Across Twitter, the blogosphere and professional media, there is an obvious consensus: the MassTLC unConference was a resounding success.  Everyone has been talking and tweeting about the energy and enthusiasm that permeated the event.  I believe everyone left with a renewed feeling of optimism for entrepreneurship in New England and a new set of contacts that will be helpful in whatever ideas, ventures or initiatives they are pursuing.

I have no doubt that, on an individual basis, everyone will greatly benefit from the unConference.  However, the greater question is what larger goals may now be possible because of it. A list of action items were created during Scott Kirsner and Tim Rowe’s session called, “Turbocharging the Entrepreneurial Culture in MA.”  These items require a diverse group of people in the community to come together to address issues big and small.

Being a “greenhorn” in the community, I’m not sure how I can help in some cases, but I want to do my part.  I look forward to launching the site being built by myself and some colleagues to help young entrepreneurs  by providing a consolidated source and aggregate for events, resources and other pertinent information.  In addition, if anyone needs any young entrepreneurs to aide in any of the tasks through man power or just a different perspective, I am certainly willing and I believe I know quite a few others who would gladly get involved as well.

So, my question for you, reading this right now, is how, in any way big or small, are you able to help tackle these action items?

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I also wanted to use this entry to summarize and consolidate everything that happened at the unConference.  As I’ve been reading, listening and watching the reactions to the event, I’ve compiled those all into one place.  Below, you will find every piece of content I know of on the internet (sans individual tweets praising the event) that has been generated as a result of the awesome unConference.  If I missed anything, please comment with the link and I’ll update the list.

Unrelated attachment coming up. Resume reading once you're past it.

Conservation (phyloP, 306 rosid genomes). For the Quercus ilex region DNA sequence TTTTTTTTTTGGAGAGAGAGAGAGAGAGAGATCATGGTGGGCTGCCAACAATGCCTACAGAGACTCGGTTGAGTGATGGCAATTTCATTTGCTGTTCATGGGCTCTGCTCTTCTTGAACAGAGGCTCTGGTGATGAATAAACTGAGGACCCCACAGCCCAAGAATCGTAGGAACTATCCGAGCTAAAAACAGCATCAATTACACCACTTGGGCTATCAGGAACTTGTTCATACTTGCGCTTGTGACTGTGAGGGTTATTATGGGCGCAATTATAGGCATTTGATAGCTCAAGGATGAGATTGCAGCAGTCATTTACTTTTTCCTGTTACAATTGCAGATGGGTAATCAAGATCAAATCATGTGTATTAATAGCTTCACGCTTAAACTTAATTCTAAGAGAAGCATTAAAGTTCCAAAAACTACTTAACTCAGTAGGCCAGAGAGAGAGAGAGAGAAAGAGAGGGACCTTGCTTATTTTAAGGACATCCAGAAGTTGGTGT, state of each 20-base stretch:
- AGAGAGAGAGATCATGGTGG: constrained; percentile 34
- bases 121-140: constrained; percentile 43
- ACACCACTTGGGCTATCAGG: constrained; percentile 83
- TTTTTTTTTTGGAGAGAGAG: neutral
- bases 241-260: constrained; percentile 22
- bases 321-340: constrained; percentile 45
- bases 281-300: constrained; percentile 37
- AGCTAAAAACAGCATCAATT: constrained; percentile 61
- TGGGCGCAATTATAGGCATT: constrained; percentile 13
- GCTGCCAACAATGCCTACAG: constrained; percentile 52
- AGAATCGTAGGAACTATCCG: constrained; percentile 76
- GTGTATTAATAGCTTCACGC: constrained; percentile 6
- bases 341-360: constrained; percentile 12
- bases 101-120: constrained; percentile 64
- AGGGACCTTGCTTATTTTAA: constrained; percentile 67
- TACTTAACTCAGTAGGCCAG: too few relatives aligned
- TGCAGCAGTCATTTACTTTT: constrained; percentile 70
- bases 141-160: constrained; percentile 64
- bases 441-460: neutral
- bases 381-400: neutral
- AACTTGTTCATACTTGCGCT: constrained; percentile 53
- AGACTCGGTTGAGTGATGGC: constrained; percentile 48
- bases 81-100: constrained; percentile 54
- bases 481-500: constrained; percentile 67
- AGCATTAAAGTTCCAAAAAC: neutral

The Center of it:
Professional Media:
Bill Warner’s Blog/Photo essay of opening
Session Media:
Bill Warner’s discussion of “starting a company with no money”
Adam Zand’s Collection: http://www.utterli.com/AdamZand
PR Improv:
Music 2.0
SKirsner & TRowe:
My earlier entry w/ List
Picture of session: http://yfrog.com/2pzx9j
Lean Startups
Meetup Group organized by John Prendergast, who led the session: http://www.meetup.com/Lean-Startup-Circle-Boston/
Google Group: http://bit.ly/ewVJs
Steve Blank’s Blog: http://steveblank.com/
Build a Community, Not a Network
Quote of the day:
“Some of you are so smart that you take something that should be an instant failure & turn it into a 4-year failure.” -Bill Warner
“Why, @pistachio asks, are we going up against Silicon Valley as ‘Boston’ & ‘Providence,’ not New England?” -@ Pistachio

Links related to the event itself:
unConference website
MassTLC Website
The Pre-Event Session Wiki
The Sessions Listing Wall
MassTLC Blog

Pieces by the Professional Media:
Mass High Tech
Scott Kirsner’s Friday 5
NECN Coverage
NECN Reporter, Scott Montmimy

Blog Entries on the overall unConference:
Bill Warner’s Blog/Photo essay of opening of event
Bill Warner’s Video of the Event
Bill Warner’s collection of 83 Photos
Brough Turner’s Blog

Specific Session Contemt:

“Starting a Company with no Money”:
Session Audio

“PR Improv”:
Session SummarySession Audio Part 1 & Part 2

“Music 2.0″:
Session Audio

“TurboCharging the Entrepreneurial Culture”:
Session Summary,  “The List”, Photo 1, Photo 2

“Firing Founders is VC-101: How to Keep Your Founder Job”
Session Summary

“Build a Community, Not a Network”:
Session Summary, Photo

“Dodging Bullets that Kill Startups”
Session SummaryLean Startups Meetup Group, Lean Startups Google Group, Steve Blank’s Book & Blog, Eric Ries’s Blog & MIT Event, and another blog